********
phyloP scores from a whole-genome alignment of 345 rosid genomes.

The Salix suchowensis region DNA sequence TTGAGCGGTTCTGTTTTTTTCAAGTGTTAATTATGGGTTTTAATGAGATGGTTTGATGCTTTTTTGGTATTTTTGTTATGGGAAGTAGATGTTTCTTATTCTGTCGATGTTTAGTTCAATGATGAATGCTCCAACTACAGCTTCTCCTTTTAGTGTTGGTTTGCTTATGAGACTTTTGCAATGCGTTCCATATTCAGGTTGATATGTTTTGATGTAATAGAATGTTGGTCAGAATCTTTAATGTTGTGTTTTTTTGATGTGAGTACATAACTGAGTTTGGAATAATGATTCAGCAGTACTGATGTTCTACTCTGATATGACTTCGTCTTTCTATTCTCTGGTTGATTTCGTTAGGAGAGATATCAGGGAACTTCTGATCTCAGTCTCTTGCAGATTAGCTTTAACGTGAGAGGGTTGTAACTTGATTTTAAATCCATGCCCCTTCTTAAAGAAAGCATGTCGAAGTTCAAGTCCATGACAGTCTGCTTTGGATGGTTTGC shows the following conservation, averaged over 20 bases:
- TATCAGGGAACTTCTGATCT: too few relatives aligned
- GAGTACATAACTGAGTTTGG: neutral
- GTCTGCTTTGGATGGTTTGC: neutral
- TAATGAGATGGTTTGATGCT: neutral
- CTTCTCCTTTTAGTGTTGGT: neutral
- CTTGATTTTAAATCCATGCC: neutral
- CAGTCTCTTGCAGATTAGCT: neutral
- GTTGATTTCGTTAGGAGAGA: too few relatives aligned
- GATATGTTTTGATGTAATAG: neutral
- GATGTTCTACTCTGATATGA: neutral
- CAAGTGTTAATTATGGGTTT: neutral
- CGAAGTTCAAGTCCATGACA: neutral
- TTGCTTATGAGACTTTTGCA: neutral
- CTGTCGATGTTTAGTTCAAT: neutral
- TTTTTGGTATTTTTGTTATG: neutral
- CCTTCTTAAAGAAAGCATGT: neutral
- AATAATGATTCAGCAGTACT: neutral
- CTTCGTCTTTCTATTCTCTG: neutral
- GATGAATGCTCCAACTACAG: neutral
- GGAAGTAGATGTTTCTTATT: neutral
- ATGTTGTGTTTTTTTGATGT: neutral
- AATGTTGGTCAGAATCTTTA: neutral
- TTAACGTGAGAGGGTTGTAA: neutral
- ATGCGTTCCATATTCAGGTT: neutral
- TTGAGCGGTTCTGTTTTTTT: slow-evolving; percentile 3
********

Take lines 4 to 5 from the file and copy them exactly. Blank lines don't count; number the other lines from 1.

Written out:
- GAGTACATAACTGAGTTTGG: neutral
- GTCTGCTTTGGATGGTTTGC: neutral